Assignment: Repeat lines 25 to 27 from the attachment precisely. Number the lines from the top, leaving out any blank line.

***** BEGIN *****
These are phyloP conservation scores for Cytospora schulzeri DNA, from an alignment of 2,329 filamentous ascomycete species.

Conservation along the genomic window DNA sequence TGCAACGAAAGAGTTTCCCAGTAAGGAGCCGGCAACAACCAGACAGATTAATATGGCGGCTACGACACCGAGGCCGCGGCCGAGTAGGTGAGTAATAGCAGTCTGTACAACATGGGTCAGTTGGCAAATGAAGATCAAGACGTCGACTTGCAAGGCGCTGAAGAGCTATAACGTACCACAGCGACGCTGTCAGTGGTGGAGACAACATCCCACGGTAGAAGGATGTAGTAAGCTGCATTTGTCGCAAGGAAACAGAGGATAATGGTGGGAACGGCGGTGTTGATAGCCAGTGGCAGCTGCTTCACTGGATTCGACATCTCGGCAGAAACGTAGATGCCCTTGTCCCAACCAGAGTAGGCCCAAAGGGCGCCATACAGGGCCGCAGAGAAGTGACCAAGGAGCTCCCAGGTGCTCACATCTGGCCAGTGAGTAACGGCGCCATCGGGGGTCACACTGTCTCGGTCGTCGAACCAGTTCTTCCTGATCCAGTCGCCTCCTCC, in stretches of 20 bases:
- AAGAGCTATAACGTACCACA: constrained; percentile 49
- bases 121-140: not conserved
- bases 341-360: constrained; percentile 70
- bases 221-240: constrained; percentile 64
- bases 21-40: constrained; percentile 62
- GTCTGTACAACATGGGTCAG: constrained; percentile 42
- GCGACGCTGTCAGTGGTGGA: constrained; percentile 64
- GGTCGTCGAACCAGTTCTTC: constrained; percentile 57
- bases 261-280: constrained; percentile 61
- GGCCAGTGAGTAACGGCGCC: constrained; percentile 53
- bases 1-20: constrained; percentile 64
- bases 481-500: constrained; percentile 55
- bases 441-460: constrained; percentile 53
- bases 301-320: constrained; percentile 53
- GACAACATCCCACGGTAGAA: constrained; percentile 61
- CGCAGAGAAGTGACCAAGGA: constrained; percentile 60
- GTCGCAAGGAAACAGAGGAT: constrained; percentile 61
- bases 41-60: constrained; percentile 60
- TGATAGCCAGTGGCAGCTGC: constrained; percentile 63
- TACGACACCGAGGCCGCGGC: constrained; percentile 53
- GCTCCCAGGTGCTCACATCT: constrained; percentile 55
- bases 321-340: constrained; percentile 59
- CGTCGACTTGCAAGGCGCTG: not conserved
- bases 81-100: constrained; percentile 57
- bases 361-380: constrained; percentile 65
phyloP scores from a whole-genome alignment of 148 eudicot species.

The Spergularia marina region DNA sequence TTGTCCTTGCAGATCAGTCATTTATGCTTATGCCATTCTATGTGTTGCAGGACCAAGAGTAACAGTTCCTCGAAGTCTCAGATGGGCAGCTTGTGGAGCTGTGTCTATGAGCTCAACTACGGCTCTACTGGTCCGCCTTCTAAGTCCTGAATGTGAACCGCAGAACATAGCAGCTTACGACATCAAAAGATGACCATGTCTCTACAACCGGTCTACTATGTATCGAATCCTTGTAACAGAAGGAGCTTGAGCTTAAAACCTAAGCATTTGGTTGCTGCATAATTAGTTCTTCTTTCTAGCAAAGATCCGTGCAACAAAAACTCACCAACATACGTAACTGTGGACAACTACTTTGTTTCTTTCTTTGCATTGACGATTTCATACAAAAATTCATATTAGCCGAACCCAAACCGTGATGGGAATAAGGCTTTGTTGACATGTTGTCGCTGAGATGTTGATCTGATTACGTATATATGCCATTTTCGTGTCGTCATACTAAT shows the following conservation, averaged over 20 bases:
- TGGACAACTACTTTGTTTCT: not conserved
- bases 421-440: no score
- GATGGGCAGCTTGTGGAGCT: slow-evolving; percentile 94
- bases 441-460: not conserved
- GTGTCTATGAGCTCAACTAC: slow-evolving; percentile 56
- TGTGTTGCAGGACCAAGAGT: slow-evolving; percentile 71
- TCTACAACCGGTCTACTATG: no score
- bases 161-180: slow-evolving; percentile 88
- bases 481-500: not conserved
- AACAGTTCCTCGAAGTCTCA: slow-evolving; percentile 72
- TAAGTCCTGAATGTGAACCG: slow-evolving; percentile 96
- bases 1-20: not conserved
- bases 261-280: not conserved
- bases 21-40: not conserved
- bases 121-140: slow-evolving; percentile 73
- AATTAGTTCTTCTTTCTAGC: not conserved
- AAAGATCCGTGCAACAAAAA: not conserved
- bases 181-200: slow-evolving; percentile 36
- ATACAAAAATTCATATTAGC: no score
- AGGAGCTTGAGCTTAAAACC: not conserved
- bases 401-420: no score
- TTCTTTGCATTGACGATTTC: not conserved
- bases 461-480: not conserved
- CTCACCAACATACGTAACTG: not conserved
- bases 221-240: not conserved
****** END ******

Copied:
- CGTCGACTTGCAAGGCGCTG: not conserved
- bases 81-100: constrained; percentile 57
- bases 361-380: constrained; percentile 65